The Middle East and North Africa is emerging as a new centre for solid fuel import demand growth, according to speakers at the recent Coaltrans World Coal Leaders Network in Lisbon Portugal, with Turkey and Egypt the expected to boost imports as both look to wean themselves off an over-reliance on natural gas.
Egypt in particular is looking to transition to solid fuels in its industrial sector, as well as building coal-fired power generation. The country has been traditionally dependent on domestic natural gas production but has suffered shortages of this fuel in recent years and production was hit after the political uprisings ion 2011 and uncertainty that has followed.
Speaking in Lisbon, Waleed Abouraya, President and CEO of MEBP, a supplier of solid fuels, said that 15 of Egypt’s 27 cement plants had made the switch from natural gas to solid fuels after the government allowed the move in 2014. Egypt has substantial cement production capacity, around 60 million t, with plans to raise that to 90 million t – a move that would increase cement industry demand for solid fuels to around 10 million t.
In addition to cement, Egypt’s substantial brick industry – also hit by the shortages of natural gas in the country – has been transitioning to solid fuels – currently (and illegally) petcoke but Abouraya noted a preference among industry leaders for using hard coal.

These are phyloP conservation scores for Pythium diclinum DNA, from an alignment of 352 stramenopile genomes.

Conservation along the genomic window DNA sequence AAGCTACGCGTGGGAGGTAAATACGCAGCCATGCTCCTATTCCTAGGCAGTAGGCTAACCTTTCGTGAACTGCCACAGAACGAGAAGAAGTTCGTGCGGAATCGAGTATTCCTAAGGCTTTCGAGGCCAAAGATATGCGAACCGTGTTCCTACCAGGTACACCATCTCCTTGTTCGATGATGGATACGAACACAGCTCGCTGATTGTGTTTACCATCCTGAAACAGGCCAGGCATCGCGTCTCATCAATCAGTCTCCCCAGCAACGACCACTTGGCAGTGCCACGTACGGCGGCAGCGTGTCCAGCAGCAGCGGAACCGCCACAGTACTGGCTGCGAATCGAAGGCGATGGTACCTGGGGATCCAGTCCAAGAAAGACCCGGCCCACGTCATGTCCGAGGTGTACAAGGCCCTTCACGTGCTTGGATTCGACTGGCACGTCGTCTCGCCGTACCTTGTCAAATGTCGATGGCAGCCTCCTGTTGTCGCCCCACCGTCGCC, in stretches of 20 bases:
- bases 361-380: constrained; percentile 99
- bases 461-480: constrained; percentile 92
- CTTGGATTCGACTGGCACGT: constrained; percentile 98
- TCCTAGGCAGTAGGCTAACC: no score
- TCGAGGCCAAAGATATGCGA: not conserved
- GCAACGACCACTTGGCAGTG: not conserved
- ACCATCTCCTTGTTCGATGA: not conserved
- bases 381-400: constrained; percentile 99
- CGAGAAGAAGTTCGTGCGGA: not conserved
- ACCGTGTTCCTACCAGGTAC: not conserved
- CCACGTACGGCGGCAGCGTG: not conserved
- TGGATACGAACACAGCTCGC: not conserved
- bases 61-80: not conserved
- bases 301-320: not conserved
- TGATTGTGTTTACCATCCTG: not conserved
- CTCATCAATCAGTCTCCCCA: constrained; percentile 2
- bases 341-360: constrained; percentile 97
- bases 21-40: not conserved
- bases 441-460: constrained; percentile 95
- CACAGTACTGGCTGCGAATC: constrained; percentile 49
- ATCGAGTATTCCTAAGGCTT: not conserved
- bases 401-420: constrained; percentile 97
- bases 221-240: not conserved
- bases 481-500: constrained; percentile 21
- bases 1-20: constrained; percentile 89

Meanwhile, the government is currently in discussions to build three new coal-fired power plants – again as an attempt to diversify from the traditional reliance on natural gas. Despite logistics issues (Abouraya indicated the plants may need to construct their own ports to channel imported coal) and issues around electricity prices, Abouraya said the plants could be online over the next four to five years.
Overall, Abouraya said Egyptian demand for solid fuel imports could be 4 million t in 2017, rising to 10 million t by 2020. This switch might also see the restart of coal production in Sinai – although capacity there is limited to around 1 million t.
Meanwhile in Turkey, despite governmental support for the domestic coal industry, import-reliant power plants are still under construction and expected to increase Turkey’s demand for imported coal from its current level of 17.6 million t to around 24 million t in 2026, according to Dr Sirri Uyanik, CEO of Isken coal-fired power plant.
The Turkish cement sector is also increasing its use of solid fuels, consuming 4 million t of petcoke and 3 million t of hard coal in 2015, said Umit Cetin, Assistant General Manage of Purchasing and Logistics at cement producer, Cimsa. Cimsa are currently planning to add six new cement plants with demand for 1 million t of additional solid fuels.
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